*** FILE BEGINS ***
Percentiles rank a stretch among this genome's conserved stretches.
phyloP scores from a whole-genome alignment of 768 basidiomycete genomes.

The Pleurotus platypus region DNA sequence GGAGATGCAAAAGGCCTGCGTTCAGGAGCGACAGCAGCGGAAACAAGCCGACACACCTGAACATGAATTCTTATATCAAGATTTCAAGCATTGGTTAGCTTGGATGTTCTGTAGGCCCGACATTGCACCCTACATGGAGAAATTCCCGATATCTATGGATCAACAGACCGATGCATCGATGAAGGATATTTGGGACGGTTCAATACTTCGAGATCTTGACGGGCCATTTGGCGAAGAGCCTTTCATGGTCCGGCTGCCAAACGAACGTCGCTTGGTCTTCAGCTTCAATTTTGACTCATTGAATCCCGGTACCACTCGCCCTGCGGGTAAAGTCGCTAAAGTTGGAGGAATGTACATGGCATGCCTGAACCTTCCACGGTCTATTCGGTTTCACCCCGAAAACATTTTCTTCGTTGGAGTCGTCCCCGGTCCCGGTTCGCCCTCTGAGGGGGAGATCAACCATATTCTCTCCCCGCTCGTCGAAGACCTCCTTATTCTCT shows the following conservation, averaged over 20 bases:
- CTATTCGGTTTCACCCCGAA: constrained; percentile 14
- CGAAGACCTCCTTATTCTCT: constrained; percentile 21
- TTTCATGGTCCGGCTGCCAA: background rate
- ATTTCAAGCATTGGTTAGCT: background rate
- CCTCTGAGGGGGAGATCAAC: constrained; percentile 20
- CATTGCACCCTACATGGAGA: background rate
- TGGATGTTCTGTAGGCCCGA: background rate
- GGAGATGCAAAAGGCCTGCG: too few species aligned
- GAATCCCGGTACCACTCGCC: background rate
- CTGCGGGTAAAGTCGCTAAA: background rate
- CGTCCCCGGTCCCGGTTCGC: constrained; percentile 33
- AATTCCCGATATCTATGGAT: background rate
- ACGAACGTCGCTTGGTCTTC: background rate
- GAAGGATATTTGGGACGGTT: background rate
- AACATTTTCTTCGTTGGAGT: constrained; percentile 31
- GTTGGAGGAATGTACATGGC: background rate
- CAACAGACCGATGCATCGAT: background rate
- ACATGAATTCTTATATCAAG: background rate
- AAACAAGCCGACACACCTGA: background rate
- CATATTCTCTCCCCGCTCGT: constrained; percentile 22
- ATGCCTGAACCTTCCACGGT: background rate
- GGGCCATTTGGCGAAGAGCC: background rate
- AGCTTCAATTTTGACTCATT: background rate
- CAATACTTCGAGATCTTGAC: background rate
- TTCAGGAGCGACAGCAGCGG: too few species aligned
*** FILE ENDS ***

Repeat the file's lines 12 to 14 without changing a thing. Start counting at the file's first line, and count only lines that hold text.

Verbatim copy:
- GAATCCCGGTACCACTCGCC: background rate
- CTGCGGGTAAAGTCGCTAAA: background rate
- CGTCCCCGGTCCCGGTTCGC: constrained; percentile 33